The Settlers – Day 1

Water supply

After a long journey on foot we have arrived at the wasteland where we will have to live from now on. Since there is nothing on this site, we will have to do everything, from the very basics, and so gradually make it habitable. As soon we get here, we ask what to start with. Some believe that the most appropriate thing to do would be to start directly with the construction of housing, since there are very tired people, as well as children and elderly people who need to rest. Others, to a lesser extent, think about finding food. However, the vast majority think that the search for and supply of water is the most urgent thing right now.

To find a clean source of water we set up search groups and discuss ways of supply, storage places and materials to be needed. Some of us decided to do the search immediately on our own so as not to waste any more time. The rest of us decided to wait to organize into groups so as not to have to split up too much.

We then discuss at length the situation in which we find ourselves after all the journey we have already made and that the difficulty of finding sources of drinking water is enormous. Despite the desperation of many of us, the disposition for dialogue is good, so we exchange opinions on how to start the search, how to divide ourselves and eventually how to guarantee the cleanliness of the water, as well as how to transport and store it. We then set a time to meet again and each group started the search in different sectors of the terrain. Some of the women, men or children who had started the search alone join the groups without having found water yet, but at least, they have a better knowledge of the terrain now. The mapping of the terrain is quite complete, as soon as other people, who had started the search for water on their own, cross paths with the groups, either to join them or to simply continue the search on their own after exchanging information.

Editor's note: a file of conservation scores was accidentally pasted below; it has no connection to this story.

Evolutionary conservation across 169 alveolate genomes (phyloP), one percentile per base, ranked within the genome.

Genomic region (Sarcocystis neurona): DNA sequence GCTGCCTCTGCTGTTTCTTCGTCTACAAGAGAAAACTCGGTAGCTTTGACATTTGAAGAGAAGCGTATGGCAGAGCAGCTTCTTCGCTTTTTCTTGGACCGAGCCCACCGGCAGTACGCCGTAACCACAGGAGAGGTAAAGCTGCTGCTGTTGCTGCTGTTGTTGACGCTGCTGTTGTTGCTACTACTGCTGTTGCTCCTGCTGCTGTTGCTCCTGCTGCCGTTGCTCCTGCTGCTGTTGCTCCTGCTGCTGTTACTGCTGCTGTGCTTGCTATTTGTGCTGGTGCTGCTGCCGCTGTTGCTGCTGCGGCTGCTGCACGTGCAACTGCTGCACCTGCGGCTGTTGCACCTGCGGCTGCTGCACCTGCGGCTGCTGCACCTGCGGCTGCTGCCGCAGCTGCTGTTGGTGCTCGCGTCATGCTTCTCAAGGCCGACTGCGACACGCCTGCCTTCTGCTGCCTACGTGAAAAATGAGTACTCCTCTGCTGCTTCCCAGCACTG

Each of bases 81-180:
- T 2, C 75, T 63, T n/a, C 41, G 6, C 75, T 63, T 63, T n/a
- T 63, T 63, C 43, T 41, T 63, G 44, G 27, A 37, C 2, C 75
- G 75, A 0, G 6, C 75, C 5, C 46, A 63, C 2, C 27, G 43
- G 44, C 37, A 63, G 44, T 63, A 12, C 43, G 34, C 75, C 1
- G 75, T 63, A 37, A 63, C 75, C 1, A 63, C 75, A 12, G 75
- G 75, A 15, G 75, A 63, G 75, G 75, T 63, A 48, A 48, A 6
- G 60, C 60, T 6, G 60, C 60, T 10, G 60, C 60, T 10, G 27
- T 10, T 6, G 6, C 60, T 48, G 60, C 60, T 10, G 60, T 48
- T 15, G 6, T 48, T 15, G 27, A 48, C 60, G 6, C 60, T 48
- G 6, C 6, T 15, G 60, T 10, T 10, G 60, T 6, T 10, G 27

In general, the first impression of the geography and the extent of the terrain allows us to say that:

Most of the terrain is relatively flat and arid but there are some elevations and ravines with sparsely vegetated areas, in addition to other areas where there are closed and disused municipal water and sewage facilities. On the one hand, there are natural water sources, either in the form of drizzle and sporadic rains or underground streams. On the other hand, there could be access to city sewerage through the connection of disused pipes.

Please share with us briefly any kind of idea you have on this matter.

The plumbing work is undertaken by a few people with some knowledge of plumbing. The rest of us start sewing scraps of cloth to serve as panels to retain moisture in the air and thus filter water from the environment, while others use picks and shovels to find a possible subway source and create a well where we can store the water we find. When digging the well, we also found some wood remains, some of which we decided to burn in order to filter the water. Both the cloth panels and the rest of the wood and solid material removed while digging give us some materials that we can use to form a temporary shelter to protect us from the sun, wind and cold. These tasks take the rest of the day. Having assumed that we will spend the day fasting, the most urgent and difficult issue to resolve tomorrow is that of food.

Your answers will help to further develop this section of the story.

Continue to Day 2 – Food Provision

Back to Introduction – Arrival